According to Rigby, “It was his worst year. I wouldn’t say it was my best year, but it was the year when so many things came together for me, like when I first started playing in a band. That was the year that he stopped playing in a band.”

While Rigby opined that “the music in ’83 was terrible,” Goulden went a bit further about the entire decade:

“The 80s was the worst thing that happened to Western civilization. It was the worst decade that ever happened. It was the most appalling time. People turned into money-grubbing materialistic idiots.”

How Goulden felt about the world at large and the people in it probably had a great deal to do with the fact that he was having a pretty difficult time personally.

“There’s a line in that song [1983], ‘No one I knew had a job’,” he says. “In Amy’s Summer of My Wasted Youth, they’re kind of celebrating that. But I was a bit older, and to me it was kind of like I was pushing 30, and I’ve got no job, no hope, there’s no future, and no one in the music business wants to know about me.”

Surely Goulden would not take back all that happened that year. After all, as he explained, his daughter was born sometime within the first nine months of 1984.

As should be clear at this point, Goulden is spot-on when he says, “I have lots of opinions about stuff.” This stuff includes, of course, music.

For example, U2: “I think they’re detestable,” he says. Who is the greatest punk band of all time? Not The Sex Pistols, not The Ramones, not The Clash, but the far lesser-known X-Ray Spex. What about Elvis Costello, his world famous Stiff Records label-mate from back in the day? “I have no interest in what he does at all.”

Apparently though, his lack of interest was not enough to prevent him and his daughter from going to Mr. Costello’s Wikipedia page to, as he says, “change stuff, just to prove it could be done.”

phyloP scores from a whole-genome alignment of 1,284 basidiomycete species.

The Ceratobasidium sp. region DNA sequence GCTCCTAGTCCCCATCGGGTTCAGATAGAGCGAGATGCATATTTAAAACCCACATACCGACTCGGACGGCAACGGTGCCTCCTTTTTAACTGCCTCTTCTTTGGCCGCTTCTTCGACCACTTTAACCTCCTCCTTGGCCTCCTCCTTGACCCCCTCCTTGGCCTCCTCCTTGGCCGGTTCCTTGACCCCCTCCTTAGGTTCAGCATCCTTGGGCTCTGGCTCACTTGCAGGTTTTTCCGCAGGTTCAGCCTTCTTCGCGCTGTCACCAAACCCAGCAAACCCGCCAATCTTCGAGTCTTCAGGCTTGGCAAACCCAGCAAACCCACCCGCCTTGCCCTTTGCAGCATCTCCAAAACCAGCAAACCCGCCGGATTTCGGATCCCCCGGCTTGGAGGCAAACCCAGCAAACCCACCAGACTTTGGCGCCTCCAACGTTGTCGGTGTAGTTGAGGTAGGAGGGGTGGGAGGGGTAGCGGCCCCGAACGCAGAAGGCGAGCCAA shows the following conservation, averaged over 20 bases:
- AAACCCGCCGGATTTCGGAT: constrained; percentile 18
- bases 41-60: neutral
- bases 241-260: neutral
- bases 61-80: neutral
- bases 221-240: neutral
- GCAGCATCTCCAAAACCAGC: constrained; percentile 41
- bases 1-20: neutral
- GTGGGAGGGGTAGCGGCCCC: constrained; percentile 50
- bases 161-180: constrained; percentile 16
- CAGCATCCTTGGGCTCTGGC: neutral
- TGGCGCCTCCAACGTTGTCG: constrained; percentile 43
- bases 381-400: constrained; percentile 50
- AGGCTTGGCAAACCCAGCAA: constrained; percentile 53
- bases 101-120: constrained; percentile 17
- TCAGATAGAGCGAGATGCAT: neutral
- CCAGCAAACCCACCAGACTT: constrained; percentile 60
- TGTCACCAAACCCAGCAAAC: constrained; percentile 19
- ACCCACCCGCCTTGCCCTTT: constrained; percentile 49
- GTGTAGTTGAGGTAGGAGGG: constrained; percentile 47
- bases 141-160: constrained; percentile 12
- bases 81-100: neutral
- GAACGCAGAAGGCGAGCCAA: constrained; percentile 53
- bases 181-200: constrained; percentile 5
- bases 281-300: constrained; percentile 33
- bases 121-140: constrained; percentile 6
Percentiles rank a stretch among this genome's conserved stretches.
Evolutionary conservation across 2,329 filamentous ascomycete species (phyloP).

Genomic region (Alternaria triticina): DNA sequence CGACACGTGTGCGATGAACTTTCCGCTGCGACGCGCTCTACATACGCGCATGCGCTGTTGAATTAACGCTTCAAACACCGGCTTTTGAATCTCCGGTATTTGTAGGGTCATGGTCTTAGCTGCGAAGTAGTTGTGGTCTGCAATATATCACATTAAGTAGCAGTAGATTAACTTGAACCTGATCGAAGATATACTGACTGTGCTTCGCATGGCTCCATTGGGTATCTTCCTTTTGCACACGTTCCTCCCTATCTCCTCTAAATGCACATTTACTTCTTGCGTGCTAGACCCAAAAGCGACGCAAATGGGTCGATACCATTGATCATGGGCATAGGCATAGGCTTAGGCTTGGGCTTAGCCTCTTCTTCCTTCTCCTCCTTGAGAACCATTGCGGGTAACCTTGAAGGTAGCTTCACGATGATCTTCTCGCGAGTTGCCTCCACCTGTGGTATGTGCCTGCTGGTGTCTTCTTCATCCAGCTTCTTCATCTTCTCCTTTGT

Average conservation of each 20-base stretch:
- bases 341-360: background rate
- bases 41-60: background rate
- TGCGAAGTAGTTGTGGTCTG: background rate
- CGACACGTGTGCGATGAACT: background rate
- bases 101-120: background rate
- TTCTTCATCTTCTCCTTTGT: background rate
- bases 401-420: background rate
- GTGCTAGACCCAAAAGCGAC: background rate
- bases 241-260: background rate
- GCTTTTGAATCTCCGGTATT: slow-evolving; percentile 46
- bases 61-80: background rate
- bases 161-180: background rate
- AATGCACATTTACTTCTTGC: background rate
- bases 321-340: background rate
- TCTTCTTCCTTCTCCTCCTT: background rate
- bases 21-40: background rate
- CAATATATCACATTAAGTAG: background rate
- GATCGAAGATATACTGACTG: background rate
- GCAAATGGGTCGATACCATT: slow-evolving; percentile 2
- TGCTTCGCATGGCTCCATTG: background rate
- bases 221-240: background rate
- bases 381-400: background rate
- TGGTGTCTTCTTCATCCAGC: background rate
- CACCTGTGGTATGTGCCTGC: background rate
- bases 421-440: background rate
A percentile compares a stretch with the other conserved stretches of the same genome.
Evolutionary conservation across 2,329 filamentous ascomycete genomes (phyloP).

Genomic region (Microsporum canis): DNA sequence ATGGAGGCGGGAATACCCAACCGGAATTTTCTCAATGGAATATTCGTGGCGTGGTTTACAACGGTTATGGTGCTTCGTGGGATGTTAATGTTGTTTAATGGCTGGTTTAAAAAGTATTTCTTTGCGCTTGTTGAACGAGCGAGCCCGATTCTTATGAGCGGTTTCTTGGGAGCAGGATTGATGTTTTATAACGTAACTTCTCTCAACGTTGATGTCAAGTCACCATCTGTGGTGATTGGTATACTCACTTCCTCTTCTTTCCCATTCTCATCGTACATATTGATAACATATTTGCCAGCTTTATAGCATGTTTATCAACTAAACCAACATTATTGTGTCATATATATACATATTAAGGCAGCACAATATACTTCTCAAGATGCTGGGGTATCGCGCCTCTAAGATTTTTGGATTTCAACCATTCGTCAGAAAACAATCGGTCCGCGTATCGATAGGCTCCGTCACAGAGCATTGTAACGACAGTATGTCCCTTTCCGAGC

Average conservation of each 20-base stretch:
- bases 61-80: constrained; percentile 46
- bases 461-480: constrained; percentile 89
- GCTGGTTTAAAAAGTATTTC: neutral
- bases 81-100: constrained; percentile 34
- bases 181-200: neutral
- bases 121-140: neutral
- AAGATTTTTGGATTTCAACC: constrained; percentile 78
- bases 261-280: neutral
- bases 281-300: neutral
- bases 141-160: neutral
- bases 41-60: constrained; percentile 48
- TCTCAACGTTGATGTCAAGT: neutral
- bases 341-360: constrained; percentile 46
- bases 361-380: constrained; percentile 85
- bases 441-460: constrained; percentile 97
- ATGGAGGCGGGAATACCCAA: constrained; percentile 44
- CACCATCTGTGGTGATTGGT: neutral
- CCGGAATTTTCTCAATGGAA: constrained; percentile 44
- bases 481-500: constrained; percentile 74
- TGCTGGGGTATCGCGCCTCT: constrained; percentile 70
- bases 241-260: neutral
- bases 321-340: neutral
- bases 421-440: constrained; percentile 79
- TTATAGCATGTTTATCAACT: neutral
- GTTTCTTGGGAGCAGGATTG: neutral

But Wreckless Eric is not an all-around grouchy fellow. His sensitive side emerges when he thinks of some of his fellow musicians whom he knew when he started out.

“I talk to Nick Lowe when I see him, of course I do. Ian Dury [an English Singer-songwriter who died of cancer at age 57 in 2000] was a very close friend. It was a shame what happened, really. Wilko Johnson [lead singer of the influential pub-rock band Dr. Feelgood] is now very ill. All these people that I knew from that time are dying, which is kind of, I don’t know,” he says, trailing off at the end.

Moreover, his happier side is evident when he discusses the use of his Whole Wide World in the 2006 movie Stranger Than Fiction.

“I thought it was great,” he says. “I was thrilled to have a song in a film.”

Unfortunately, this did not really bring him the recognition or financial reward that he has long so richly deserved. On this point, Goulden is poignant:

“I went to the premiere, and no one’s looking out for you, like the record company or the publishing company anything. I would have liked to have met Will Ferrell, Maggie Gyllenhaal, Dustin Hoffman, although I’m sure it wouldn’t make an iota of difference to him, and Emma Thompson as well. And they were all there. Amy and I were invited to an after party, but it was one for the carpenters and the assistant undersecretaries (laughs). It was such a shame. Will sang my song and I never got to meet him.”

Moreover, Goulden says, “On the back of that, Whole Wide World sold 150,000 downloads in the US alone in one year. I didn’t make a fortune out of it. Between the record company and the publishing company, I think I made a pig’s ear at the deal. I was pleased, really. Anything that will help to keep you on the map is fantastic.”

As the happy couple makes its way to Somerville on February 1, they will obviously, as Amy Rigby says they always do, “have plenty to talk about in the van.”